Articles on political parties

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Australia’s political leaders were silent on a number of key issues during the election campaign. AAP/Lukas Coch

Are Australia’s political parties past their use-by date?

The problem confronting political parties is that the people in leadership positions are intellectually and emotionally ill-equipped to grasp the complex transformation in human affairs now under way.
The Economic Freedom Fighters recently launched their manifesto in Soweto. Party leader Julius Malema (waving) is the master of political theatre. EPA/Cornell Tukiri

South Africa’s EFF: excellent politics of props and imagination

Red berets, hard hats, overalls and domestic workers’ uniforms have become a prominent part of South African politics. But these are more than just props for the EFF political party.
Rod Webber before a Marco Rubio rally in Exeter, New Hampshire. REUTERS/Carlo Allegri

Did independent voters decide the New Hampshire primary?

NH’s election laws allow people to vote in the primaries even if they are not registered with one of the parties. How pivotal are these unenrolled voters? We look beyond the exit polls for answers.
On many major issues, Labor’s Bill Shorten and the Liberals’ Tony Abbott are essentially two wings of the same bird. AAP/Mick Tsikas

A challenged democracy: wicked problems and political failures

The crisis of public confidence in politics is not limited to Australia, but public disengagement, retail politics and lack of vision are crippling our ability to tackle long-term and wicked problems.
Like Italian politician Silvio Berlusconi (right), PUP leader Clive Palmer heads up what can be termed a ‘personal’ party. AAP/EPA/Alan Porritt/Angelo Carconi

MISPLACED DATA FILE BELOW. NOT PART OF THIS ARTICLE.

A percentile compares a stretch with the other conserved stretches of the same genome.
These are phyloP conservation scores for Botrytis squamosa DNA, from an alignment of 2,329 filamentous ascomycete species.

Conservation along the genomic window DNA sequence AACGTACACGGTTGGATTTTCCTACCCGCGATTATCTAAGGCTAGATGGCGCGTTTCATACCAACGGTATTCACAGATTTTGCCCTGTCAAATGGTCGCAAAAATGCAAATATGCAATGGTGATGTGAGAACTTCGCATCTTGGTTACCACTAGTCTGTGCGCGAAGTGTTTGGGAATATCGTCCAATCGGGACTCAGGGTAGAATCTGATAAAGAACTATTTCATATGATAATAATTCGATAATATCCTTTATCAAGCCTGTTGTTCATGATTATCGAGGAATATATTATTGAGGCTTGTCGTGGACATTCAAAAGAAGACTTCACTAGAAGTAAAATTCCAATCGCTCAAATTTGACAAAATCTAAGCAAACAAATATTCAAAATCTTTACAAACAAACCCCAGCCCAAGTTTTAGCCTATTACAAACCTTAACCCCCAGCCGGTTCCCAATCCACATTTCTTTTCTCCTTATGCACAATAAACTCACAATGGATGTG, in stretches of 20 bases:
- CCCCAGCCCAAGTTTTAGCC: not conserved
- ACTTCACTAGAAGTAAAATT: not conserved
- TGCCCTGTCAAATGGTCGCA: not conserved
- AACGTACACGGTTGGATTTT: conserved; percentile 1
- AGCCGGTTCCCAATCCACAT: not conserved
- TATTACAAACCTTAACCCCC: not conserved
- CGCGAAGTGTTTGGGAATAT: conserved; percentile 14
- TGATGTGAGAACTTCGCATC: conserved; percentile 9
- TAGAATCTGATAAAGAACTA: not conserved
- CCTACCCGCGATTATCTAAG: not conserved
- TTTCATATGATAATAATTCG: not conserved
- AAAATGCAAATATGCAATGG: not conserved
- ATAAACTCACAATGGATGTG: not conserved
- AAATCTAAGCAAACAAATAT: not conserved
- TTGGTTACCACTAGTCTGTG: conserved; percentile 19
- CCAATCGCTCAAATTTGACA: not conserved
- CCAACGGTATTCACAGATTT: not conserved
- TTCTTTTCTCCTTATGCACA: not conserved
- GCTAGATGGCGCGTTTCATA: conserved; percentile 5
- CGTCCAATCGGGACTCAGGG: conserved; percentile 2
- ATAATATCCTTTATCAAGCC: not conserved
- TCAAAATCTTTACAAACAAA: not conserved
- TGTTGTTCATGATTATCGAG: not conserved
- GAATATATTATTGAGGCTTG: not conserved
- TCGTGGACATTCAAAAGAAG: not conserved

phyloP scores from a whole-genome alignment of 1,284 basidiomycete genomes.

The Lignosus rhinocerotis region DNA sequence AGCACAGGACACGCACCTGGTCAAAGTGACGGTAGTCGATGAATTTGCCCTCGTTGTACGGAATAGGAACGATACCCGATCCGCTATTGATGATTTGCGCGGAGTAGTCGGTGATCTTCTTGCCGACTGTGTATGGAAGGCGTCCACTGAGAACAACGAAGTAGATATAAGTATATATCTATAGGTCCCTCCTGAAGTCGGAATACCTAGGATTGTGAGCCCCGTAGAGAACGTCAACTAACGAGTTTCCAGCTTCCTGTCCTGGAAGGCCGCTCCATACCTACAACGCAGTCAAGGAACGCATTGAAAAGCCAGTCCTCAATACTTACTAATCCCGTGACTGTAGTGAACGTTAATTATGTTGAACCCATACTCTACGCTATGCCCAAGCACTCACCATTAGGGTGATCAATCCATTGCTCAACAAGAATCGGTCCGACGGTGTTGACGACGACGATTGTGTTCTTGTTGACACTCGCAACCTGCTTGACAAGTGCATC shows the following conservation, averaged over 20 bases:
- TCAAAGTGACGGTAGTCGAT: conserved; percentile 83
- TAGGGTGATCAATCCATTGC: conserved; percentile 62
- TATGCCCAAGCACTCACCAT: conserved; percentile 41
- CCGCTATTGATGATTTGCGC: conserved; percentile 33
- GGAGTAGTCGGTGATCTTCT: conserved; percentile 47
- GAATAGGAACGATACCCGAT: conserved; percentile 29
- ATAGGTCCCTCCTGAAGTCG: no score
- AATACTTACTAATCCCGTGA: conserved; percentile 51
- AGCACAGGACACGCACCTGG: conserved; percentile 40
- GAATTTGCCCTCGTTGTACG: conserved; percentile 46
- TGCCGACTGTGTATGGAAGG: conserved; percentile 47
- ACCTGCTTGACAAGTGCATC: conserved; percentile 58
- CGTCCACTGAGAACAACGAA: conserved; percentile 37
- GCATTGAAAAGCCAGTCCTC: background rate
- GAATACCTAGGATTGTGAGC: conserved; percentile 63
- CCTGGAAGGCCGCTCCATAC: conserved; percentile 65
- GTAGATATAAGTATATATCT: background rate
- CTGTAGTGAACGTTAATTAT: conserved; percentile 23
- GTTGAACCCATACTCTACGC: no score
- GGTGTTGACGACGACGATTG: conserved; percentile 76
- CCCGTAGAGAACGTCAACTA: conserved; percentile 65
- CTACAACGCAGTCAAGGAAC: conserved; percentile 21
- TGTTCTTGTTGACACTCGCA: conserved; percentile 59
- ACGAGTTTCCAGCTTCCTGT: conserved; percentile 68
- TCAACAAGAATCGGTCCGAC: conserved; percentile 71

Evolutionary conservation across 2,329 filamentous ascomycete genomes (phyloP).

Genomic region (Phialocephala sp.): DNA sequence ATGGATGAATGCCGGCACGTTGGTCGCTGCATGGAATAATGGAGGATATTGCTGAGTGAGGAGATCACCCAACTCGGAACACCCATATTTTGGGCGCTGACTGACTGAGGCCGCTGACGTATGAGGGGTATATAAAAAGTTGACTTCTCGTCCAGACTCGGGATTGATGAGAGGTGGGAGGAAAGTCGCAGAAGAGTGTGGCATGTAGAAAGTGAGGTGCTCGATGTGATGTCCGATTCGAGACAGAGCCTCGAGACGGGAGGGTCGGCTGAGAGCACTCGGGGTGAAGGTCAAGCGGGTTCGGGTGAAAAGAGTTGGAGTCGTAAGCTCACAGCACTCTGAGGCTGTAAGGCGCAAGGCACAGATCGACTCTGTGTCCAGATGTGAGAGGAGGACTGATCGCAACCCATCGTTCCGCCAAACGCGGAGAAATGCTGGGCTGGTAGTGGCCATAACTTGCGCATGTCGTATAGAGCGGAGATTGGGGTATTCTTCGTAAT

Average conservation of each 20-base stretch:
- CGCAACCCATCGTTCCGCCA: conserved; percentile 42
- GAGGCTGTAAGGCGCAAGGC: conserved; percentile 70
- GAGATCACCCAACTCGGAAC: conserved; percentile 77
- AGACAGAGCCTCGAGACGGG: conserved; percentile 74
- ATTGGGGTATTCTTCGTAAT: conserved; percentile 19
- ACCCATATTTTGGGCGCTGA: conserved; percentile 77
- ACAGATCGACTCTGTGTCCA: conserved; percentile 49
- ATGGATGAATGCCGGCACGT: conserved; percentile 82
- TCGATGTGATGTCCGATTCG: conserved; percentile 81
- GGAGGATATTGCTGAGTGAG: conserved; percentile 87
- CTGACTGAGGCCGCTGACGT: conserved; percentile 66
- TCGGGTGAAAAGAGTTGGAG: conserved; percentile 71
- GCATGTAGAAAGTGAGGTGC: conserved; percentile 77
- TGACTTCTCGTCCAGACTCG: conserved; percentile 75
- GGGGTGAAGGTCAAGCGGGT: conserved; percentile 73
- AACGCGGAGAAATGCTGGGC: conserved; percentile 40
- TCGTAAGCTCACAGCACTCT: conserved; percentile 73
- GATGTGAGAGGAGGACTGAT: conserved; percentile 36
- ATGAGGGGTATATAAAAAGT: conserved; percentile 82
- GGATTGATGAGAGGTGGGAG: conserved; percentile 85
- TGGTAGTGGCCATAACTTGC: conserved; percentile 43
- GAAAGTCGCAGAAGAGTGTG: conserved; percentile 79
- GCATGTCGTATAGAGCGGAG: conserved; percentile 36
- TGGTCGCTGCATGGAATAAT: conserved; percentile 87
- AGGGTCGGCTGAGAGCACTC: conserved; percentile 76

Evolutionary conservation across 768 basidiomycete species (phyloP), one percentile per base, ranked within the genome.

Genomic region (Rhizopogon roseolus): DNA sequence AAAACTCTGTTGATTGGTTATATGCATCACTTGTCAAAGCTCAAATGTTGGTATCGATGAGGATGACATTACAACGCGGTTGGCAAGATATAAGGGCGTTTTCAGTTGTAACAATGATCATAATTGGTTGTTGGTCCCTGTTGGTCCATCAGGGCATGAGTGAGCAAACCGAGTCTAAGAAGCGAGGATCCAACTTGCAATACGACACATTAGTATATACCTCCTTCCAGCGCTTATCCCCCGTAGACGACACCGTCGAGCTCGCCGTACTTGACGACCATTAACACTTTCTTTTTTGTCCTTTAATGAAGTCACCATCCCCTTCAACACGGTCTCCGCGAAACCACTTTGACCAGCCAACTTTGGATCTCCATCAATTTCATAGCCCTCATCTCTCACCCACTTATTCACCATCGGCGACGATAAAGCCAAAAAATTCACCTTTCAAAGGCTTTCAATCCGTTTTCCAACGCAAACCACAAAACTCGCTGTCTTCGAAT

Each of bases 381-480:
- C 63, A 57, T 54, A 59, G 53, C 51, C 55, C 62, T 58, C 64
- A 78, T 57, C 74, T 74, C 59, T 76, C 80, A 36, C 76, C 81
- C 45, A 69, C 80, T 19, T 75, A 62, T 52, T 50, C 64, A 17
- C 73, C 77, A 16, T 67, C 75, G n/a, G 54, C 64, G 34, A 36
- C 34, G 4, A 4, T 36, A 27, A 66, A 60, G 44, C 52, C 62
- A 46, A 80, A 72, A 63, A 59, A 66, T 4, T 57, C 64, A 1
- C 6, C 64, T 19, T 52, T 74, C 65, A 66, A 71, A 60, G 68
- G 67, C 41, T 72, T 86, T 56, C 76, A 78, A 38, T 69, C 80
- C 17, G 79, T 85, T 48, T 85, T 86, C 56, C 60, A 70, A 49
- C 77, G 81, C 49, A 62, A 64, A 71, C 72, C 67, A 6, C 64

Why Clive Palmer’s personal party is doomed to end in tears

While Silvio Berlusconi has shown himself to be adept at transferring business organisational and marketing skills to politics, Clive Palmer has appeared completely out of his depth in this sense.
A core problem for Treasurer Joe Hockey is that the public doesn’t share the Abbott government’s fervour for budget cuts and market policies. AAP/Mick Tsikas

What price the public good when governing parties bow to markets?

The recent losses of first-term governments in Queensland and Victoria suggests that some of the assumed verities of political process are being challenged. These results and the rapid shifting legitimacy…
Odd one out? Jacqui Lambie walks past her Palmer United Party colleagues earlier this week. AAP/Lukas Coch

Lacking a unifying purpose or policies, PUP is falling apart

After holding itself together for four-and-a-half months, potentially fatal cracks are appearing in the Palmer United Party (PUP). With fellow senators claiming that she refuses to attend party meetings…
To find a revolution in campaigning comparable with micro-targeting you have to look back beyond the ‘Kevin 07’ online pitch to Gough Whitlam’s 1972’s TV-driven ‘It’s Time’ triumph. AAP/Dan Peled

Big Data meets doorknocking: the political contest’s new frontier

Australian election campaigns are facing another revolutionary change, which has the potential to transform the electoral contest, redefine campaign funding and even revive political parties. The “micro-targeting…
In joining the South Australian government, Martin Hamilton-Smith has caused outrage in a political system in which party loyalty outweighs all other considerations . AAP/Ben Macmahon

Political loyalty, splits and rats: the case of Martin Hamilton-Smith

The defection of former Liberal leader Martin Hamilton-Smith from his party to join the South Australian Labor government as a cabinet minister has caused outrage among his former colleagues. He has broken…
Who disagrees with mom today? Iowapolitics.com

Can home schooling make kids more politically tolerant?

When it comes to the topic of conservative Christian home schooling, the term “politically tolerant” usually doesn’t spring to mind. Even while the home schooling phenomenon continues to grow and diversify…
While reporters’ political biases are always hotly debated, other biases remain - including too few voices from diverse backgrounds. AAP/Alan Porritt

Whose views skew the news? Media chiefs ready to vote out Labor, while reporters lean left

Most Australian journalists describe themselves as left-wing, yet amongst those who wield the real power in the country’s newsrooms, the Coalition holds a winning lead. But while the media’s political…

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